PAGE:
If you live in one of Seattle’s 53,000 households without a car, I guess you can breathe a sigh of relief — you’ve greatly reduced your risk of being the victim of property crime. For the rest of you, prospects aren't so great.

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It happens every four months or so, Rudi Schmidt says. He and his wife leave their Sand Point condo in the morning to take the dog for a walk, only to find a row of cars with their windows bashed in, the street littered with shards of broken glass.

“When we have these incidents, it’s 10-plus cars that get hit at one time. Then it goes away for a while,” Schmidt said. “And then we get hit again.”

Seattle has one of the highest rates of property crime among major U.S. cities, and like a lot of folks, Schmidt is concerned. After I wrote a couple columns on the subject this summer, a lot of readers let me know about crime in their neighborhoods.

Schmidt emailed me after the most recent car prowl hit his block of Sand Point Way, near the entrance to Magnuson Park. He says this same thing has been happening periodically since he moved into his condo in 2013.

And that made me wonder: How much of property crime in Seattle involves motor vehicles?

I already knew that car prowls are, by far, the No. 1 most reported crime in the city. Last year, there were about 12,400. Then there’s stolen cars, the fourth most-reported crime category — more than 3,000 reported in 2017. Add in the theft of all other types of motor vehicles, theft of automobile parts and accessories, and license plates, and you get a grand total of about 17,400.

That’s nearly half — 46 percent — of all the roughly 38,000 property crimes reported in Seattle last year.

If you live in one of Seattle’s 53,000 households without a car, I guess you can breathe a sigh of relief — you’ve greatly reduced your risk of being the victim of property crime.

But that’s not many of us. And each year, the total number of cars owned by Seattle residents keeps going up. The current tally is a whopping 460,000.

That’s a lot of opportunity for a criminal, and car prowls are a crime of opportunity, says Mark Garth Green, deputy chief for the Seattle Police Department (SPD), who overseas investigations of property crime.

“There are areas that suddenly increase in the number of car prowls. A lot of times it’s one person in an area, and they’ll hit three or four cars,” he said. “It’s not this roving band that’s suddenly coming in and targeting this area.”

Garth Green says that, like most types of crime in Seattle, the majority of car prowls are committed by a small number of repetitive, prolific offenders. When there’s a sudden spike in car prowls in an area, investigators will look to see if one of those prolific offenders has recently been released from jail.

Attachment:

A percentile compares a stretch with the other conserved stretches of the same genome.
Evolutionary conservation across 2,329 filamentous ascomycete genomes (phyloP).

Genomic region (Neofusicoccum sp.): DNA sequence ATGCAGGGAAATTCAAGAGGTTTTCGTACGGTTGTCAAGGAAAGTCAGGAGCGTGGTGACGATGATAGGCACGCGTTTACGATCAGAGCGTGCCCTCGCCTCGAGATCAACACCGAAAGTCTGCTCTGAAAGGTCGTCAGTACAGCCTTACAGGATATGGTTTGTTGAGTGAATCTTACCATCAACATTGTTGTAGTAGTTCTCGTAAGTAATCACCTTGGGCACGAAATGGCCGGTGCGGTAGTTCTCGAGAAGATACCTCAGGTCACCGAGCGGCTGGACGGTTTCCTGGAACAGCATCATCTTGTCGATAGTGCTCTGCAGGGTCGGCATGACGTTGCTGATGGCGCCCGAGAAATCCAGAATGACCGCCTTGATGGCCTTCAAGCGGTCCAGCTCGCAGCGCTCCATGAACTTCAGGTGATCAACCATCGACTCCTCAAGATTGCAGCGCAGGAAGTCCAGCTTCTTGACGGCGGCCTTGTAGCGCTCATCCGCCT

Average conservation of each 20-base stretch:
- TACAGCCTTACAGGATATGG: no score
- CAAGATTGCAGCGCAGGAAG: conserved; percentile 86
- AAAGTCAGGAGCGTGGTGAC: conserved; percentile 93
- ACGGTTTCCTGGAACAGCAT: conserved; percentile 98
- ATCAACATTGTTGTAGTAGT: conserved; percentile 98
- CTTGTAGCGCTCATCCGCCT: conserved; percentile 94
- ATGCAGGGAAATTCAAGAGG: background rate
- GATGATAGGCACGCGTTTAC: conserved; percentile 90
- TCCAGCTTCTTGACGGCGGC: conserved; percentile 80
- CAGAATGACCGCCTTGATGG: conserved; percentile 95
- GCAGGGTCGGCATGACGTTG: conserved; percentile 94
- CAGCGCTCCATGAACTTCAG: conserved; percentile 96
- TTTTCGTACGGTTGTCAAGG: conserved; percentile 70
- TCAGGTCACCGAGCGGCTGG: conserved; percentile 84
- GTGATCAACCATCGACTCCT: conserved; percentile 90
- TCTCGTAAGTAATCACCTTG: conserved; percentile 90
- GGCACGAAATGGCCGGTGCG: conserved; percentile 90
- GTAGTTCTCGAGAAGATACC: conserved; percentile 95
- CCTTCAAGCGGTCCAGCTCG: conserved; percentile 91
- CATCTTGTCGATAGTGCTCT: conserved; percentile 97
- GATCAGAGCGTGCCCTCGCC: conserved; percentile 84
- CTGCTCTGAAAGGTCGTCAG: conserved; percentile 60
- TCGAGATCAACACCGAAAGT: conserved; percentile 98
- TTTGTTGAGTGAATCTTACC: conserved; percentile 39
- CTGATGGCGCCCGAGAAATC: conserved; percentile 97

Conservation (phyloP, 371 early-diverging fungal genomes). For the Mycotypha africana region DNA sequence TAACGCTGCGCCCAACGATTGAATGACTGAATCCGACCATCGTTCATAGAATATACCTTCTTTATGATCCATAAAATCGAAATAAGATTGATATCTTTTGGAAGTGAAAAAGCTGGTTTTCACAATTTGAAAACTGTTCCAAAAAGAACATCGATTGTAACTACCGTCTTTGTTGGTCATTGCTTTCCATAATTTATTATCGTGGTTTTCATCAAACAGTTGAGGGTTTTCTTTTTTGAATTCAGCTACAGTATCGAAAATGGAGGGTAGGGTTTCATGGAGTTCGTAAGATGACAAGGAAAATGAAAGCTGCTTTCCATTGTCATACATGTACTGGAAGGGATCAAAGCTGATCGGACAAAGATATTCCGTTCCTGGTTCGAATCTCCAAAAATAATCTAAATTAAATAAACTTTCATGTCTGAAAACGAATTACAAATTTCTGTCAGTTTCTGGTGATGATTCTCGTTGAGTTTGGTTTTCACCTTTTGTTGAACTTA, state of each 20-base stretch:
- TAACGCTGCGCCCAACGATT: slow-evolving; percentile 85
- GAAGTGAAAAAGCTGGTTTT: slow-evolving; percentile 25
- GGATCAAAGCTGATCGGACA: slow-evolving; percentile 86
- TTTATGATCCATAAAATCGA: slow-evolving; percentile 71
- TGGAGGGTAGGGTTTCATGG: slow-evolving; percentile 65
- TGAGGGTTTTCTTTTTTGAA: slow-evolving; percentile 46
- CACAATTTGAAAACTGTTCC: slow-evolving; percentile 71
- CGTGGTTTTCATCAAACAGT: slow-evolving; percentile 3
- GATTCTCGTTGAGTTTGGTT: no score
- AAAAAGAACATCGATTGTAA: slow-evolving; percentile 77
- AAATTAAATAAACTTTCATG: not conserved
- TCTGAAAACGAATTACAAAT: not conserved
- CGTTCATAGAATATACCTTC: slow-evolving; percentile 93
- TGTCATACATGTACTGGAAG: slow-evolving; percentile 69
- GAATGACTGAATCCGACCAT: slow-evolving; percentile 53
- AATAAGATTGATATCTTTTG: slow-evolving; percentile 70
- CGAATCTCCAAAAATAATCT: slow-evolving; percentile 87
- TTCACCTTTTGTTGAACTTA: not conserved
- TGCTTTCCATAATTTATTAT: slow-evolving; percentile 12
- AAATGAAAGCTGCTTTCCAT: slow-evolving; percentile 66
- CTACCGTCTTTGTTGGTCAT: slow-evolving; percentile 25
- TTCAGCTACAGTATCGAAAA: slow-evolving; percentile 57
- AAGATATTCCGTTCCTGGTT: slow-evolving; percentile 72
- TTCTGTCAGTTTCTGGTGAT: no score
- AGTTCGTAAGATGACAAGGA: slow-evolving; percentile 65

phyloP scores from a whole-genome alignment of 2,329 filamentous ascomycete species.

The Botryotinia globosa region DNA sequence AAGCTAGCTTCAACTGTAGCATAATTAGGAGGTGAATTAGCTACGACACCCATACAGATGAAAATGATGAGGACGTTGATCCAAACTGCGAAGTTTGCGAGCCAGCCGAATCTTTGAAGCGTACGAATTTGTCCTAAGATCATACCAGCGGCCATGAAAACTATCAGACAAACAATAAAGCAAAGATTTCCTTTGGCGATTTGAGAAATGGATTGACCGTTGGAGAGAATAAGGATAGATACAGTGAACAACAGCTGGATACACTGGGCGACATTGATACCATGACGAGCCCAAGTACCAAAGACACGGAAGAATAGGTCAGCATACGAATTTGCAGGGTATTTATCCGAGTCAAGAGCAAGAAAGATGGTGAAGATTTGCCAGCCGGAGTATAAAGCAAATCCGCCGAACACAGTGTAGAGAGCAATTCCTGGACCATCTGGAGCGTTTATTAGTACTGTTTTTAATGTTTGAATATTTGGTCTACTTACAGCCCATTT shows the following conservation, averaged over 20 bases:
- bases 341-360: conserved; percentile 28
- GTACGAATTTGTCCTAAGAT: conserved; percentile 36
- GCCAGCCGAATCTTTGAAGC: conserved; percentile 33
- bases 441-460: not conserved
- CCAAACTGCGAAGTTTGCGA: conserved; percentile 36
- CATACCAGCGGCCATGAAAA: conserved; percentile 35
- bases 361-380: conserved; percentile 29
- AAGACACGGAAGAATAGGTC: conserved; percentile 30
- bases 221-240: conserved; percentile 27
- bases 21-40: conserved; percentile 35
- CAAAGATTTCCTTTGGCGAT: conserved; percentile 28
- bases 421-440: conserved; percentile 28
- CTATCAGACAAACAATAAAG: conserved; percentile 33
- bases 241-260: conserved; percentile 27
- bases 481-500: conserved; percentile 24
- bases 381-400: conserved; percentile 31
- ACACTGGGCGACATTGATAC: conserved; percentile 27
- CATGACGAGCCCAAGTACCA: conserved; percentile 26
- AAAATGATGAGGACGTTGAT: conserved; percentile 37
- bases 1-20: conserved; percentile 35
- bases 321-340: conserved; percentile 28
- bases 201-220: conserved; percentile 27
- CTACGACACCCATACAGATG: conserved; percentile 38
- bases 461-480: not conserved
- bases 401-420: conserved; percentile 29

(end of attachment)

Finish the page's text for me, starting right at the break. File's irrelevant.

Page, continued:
If an offender has had success prowling cars in a particular area, chances are that person will return. And a lot of that has to do with what folks leave in their cars — even if it’s just a gym bag filled with sweaty clothes, a thief doesn’t know that.

“It doesn’t matter if it’s a Ferrari or a 1984 Honda, if you leave a duffle bag on the back seat, it’s prone to being car prowled,” Garth Green said.

He says that people with substance-abuse issues commit a large percentage of property crime in Seattle, and that’s particularly true of car prowls. To a lesser degree, it’s true of motor vehicle theft, as well.

When folks think about vehicle theft, they often imagine something they’ve seen on a TV show, Garth Green says — criminal gangs stealing cars and chop-shopping them, or putting them on a boat and moving them offshore. But that’s not the reality. Most of the time, someone might steal a car simply as a mode of transportation for a couple days, or for the ability to commit other crimes.

“It’s not like this movie-type thing where you’re going to bust up this ring and solve 10,000 auto thefts,” Garth Green said. “A lot of folks who are drug addicted or drug dependent are involved with auto theft as well because it’s a mode of transportation. They’re not stealing it to sell it.”

There was a big spike in reporting of both car prowls and motor vehicle theft in 2013 and 2014. Car prowl reports have come down a bit since then. Motor vehicle thefts are significantly lower from their peak of nearly 5,500 in 2014.

Garth Green attributes that success to investigations that have apprehended prolific offenders, to community outreach and messaging, and some intervention efforts by SPD.

For example, the department has worked with rental-car companies at SeaTac, which pass on key information to visitors to Seattle.

Through a grant, SPD was able to provide steering-wheel locks to folks who live in South Seattle, and who have cars that are at high risk of being stolen (late model Hondas are the most vulnerable, in case you’re wondering).

Last month, the Federal Bureau of Investigations (FBI) released its crime statistics for cities across the nation, and they show Seattle’s rate of reported property crime ranks eighth highest among the 50 largest U.S. cities. That’s a bit of an improvement from 2016, when we ranked sixth.

Of course, the problem with crime statistics is that so much crime goes unreported. It varies greatly between different types of crime. A Bureau of Justice Statistics report found that theft, such a car prowls, is one of the least-reported crimes. Nationally, only about 30 percent are reported to police. Auto theft, on the other hand, is the single most-reported crime, at about 80 percent.

And according to the FBI data, Seattle ranked exactly in the middle among major cities for motor vehicle theft — 25 out of 50.

Unlike many police departments, SPD allows you to report car prowls and other nonemergency crimes online.